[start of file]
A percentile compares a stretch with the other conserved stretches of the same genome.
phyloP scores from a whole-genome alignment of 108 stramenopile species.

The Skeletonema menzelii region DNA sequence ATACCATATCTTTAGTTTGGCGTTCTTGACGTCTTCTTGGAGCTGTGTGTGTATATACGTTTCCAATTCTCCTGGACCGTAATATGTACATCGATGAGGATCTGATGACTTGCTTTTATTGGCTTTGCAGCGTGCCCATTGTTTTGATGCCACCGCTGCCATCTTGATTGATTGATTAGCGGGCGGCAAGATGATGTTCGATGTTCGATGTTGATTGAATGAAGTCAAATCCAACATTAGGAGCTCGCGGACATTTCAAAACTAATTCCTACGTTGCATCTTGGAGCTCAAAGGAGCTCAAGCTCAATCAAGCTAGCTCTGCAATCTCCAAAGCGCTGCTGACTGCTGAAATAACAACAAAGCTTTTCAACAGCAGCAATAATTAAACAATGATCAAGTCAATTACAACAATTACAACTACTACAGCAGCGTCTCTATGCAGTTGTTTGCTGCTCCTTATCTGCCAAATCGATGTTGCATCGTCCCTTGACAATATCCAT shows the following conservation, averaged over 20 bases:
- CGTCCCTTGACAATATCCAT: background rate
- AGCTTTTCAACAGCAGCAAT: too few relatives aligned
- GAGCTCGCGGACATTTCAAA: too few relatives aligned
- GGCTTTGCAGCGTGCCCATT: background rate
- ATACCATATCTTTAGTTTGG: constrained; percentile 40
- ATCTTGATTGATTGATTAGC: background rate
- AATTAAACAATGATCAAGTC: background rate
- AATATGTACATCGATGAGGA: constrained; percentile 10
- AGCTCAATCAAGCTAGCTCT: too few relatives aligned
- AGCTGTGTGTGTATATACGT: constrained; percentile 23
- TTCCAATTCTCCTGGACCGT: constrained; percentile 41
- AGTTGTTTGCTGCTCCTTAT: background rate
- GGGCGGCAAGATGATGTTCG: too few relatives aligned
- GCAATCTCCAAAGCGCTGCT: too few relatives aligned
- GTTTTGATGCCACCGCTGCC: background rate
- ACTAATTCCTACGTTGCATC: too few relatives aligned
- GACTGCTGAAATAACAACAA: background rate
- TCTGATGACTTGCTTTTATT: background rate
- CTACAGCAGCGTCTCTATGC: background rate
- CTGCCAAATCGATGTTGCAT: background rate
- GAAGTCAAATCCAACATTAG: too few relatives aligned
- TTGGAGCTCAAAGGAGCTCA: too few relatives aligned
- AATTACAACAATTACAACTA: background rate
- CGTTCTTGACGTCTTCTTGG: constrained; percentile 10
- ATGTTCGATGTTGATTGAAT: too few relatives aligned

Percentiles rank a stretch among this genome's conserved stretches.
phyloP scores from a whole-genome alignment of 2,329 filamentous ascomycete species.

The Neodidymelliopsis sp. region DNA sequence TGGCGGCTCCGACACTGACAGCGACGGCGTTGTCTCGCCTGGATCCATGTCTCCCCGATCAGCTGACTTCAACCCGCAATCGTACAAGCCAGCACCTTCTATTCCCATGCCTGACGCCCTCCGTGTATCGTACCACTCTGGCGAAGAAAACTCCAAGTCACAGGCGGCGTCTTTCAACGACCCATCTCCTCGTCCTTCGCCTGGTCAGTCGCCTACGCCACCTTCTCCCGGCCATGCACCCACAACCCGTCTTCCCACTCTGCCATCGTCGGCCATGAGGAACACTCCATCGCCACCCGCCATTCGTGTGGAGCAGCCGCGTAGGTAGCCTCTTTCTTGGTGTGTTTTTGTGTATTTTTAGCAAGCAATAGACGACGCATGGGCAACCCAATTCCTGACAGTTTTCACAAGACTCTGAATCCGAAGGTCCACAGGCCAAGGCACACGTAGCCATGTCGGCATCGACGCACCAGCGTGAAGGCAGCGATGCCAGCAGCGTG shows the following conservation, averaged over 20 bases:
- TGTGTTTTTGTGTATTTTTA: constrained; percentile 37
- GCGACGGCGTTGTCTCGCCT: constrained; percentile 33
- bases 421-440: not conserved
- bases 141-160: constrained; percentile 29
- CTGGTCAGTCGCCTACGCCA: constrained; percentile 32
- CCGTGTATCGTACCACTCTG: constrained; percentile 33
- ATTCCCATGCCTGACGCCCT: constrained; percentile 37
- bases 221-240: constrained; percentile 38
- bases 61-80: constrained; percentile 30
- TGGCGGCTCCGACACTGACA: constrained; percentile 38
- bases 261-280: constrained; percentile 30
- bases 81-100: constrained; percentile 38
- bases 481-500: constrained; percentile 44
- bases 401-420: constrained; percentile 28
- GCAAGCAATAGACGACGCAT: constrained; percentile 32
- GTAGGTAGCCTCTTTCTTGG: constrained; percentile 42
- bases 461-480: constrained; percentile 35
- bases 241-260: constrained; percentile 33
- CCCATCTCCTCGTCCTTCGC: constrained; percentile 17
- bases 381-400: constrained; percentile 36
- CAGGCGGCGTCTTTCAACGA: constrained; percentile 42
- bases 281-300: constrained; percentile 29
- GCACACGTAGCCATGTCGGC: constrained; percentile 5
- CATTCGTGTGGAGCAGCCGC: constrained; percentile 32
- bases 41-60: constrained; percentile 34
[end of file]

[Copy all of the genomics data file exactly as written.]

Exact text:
A percentile compares a stretch with the other conserved stretches of the same genome.
phyloP scores from a whole-genome alignment of 108 stramenopile species.

The Skeletonema menzelii region DNA sequence ATACCATATCTTTAGTTTGGCGTTCTTGACGTCTTCTTGGAGCTGTGTGTGTATATACGTTTCCAATTCTCCTGGACCGTAATATGTACATCGATGAGGATCTGATGACTTGCTTTTATTGGCTTTGCAGCGTGCCCATTGTTTTGATGCCACCGCTGCCATCTTGATTGATTGATTAGCGGGCGGCAAGATGATGTTCGATGTTCGATGTTGATTGAATGAAGTCAAATCCAACATTAGGAGCTCGCGGACATTTCAAAACTAATTCCTACGTTGCATCTTGGAGCTCAAAGGAGCTCAAGCTCAATCAAGCTAGCTCTGCAATCTCCAAAGCGCTGCTGACTGCTGAAATAACAACAAAGCTTTTCAACAGCAGCAATAATTAAACAATGATCAAGTCAATTACAACAATTACAACTACTACAGCAGCGTCTCTATGCAGTTGTTTGCTGCTCCTTATCTGCCAAATCGATGTTGCATCGTCCCTTGACAATATCCAT shows the following conservation, averaged over 20 bases:
- CGTCCCTTGACAATATCCAT: background rate
- AGCTTTTCAACAGCAGCAAT: too few relatives aligned
- GAGCTCGCGGACATTTCAAA: too few relatives aligned
- GGCTTTGCAGCGTGCCCATT: background rate
- ATACCATATCTTTAGTTTGG: constrained; percentile 40
- ATCTTGATTGATTGATTAGC: background rate
- AATTAAACAATGATCAAGTC: background rate
- AATATGTACATCGATGAGGA: constrained; percentile 10
- AGCTCAATCAAGCTAGCTCT: too few relatives aligned
- AGCTGTGTGTGTATATACGT: constrained; percentile 23
- TTCCAATTCTCCTGGACCGT: constrained; percentile 41
- AGTTGTTTGCTGCTCCTTAT: background rate
- GGGCGGCAAGATGATGTTCG: too few relatives aligned
- GCAATCTCCAAAGCGCTGCT: too few relatives aligned
- GTTTTGATGCCACCGCTGCC: background rate
- ACTAATTCCTACGTTGCATC: too few relatives aligned
- GACTGCTGAAATAACAACAA: background rate
- TCTGATGACTTGCTTTTATT: background rate
- CTACAGCAGCGTCTCTATGC: background rate
- CTGCCAAATCGATGTTGCAT: background rate
- GAAGTCAAATCCAACATTAG: too few relatives aligned
- TTGGAGCTCAAAGGAGCTCA: too few relatives aligned
- AATTACAACAATTACAACTA: background rate
- CGTTCTTGACGTCTTCTTGG: constrained; percentile 10
- ATGTTCGATGTTGATTGAAT: too few relatives aligned

Percentiles rank a stretch among this genome's conserved stretches.
phyloP scores from a whole-genome alignment of 2,329 filamentous ascomycete species.

The Neodidymelliopsis sp. region DNA sequence TGGCGGCTCCGACACTGACAGCGACGGCGTTGTCTCGCCTGGATCCATGTCTCCCCGATCAGCTGACTTCAACCCGCAATCGTACAAGCCAGCACCTTCTATTCCCATGCCTGACGCCCTCCGTGTATCGTACCACTCTGGCGAAGAAAACTCCAAGTCACAGGCGGCGTCTTTCAACGACCCATCTCCTCGTCCTTCGCCTGGTCAGTCGCCTACGCCACCTTCTCCCGGCCATGCACCCACAACCCGTCTTCCCACTCTGCCATCGTCGGCCATGAGGAACACTCCATCGCCACCCGCCATTCGTGTGGAGCAGCCGCGTAGGTAGCCTCTTTCTTGGTGTGTTTTTGTGTATTTTTAGCAAGCAATAGACGACGCATGGGCAACCCAATTCCTGACAGTTTTCACAAGACTCTGAATCCGAAGGTCCACAGGCCAAGGCACACGTAGCCATGTCGGCATCGACGCACCAGCGTGAAGGCAGCGATGCCAGCAGCGTG shows the following conservation, averaged over 20 bases:
- TGTGTTTTTGTGTATTTTTA: constrained; percentile 37
- GCGACGGCGTTGTCTCGCCT: constrained; percentile 33
- bases 421-440: not conserved
- bases 141-160: constrained; percentile 29
- CTGGTCAGTCGCCTACGCCA: constrained; percentile 32
- CCGTGTATCGTACCACTCTG: constrained; percentile 33
- ATTCCCATGCCTGACGCCCT: constrained; percentile 37
- bases 221-240: constrained; percentile 38
- bases 61-80: constrained; percentile 30
- TGGCGGCTCCGACACTGACA: constrained; percentile 38
- bases 261-280: constrained; percentile 30
- bases 81-100: constrained; percentile 38
- bases 481-500: constrained; percentile 44
- bases 401-420: constrained; percentile 28
- GCAAGCAATAGACGACGCAT: constrained; percentile 32
- GTAGGTAGCCTCTTTCTTGG: constrained; percentile 42
- bases 461-480: constrained; percentile 35
- bases 241-260: constrained; percentile 33
- CCCATCTCCTCGTCCTTCGC: constrained; percentile 17
- bases 381-400: constrained; percentile 36
- CAGGCGGCGTCTTTCAACGA: constrained; percentile 42
- bases 281-300: constrained; percentile 29
- GCACACGTAGCCATGTCGGC: constrained; percentile 5
- CATTCGTGTGGAGCAGCCGC: constrained; percentile 32
- bases 41-60: constrained; percentile 34